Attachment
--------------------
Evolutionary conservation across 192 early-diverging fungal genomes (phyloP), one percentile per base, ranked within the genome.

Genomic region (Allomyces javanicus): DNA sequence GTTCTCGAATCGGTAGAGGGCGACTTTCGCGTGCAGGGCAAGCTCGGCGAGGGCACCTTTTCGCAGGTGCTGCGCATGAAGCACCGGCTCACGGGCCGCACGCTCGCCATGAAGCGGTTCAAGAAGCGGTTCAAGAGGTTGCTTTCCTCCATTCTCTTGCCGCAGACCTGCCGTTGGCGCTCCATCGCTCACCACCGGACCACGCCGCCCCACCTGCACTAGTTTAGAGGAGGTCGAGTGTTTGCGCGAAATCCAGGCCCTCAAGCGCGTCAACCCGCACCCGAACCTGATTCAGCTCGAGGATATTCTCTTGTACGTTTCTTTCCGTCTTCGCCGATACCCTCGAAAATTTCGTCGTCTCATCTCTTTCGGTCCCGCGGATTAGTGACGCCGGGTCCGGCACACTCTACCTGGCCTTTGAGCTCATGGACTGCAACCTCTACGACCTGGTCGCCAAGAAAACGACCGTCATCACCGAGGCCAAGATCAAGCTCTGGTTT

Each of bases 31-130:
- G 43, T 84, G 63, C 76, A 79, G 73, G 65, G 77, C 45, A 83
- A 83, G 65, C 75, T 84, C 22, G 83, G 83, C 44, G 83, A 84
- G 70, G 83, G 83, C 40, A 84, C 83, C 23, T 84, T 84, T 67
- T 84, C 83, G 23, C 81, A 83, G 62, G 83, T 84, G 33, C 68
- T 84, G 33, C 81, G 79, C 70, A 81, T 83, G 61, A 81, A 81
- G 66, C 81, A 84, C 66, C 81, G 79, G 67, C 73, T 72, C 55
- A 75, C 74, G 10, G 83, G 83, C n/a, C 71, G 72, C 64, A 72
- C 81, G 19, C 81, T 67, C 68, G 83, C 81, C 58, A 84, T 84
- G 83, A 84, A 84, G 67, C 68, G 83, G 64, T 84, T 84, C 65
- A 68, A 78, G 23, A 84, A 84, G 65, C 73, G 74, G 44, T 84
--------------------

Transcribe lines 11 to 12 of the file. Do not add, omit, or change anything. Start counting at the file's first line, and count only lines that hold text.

- C 81, G 19, C 81, T 67, C 68, G 83, C 81, C 58, A 84, T 84
- G 83, A 84, A 84, G 67, C 68, G 83, G 64, T 84, T 84, C 65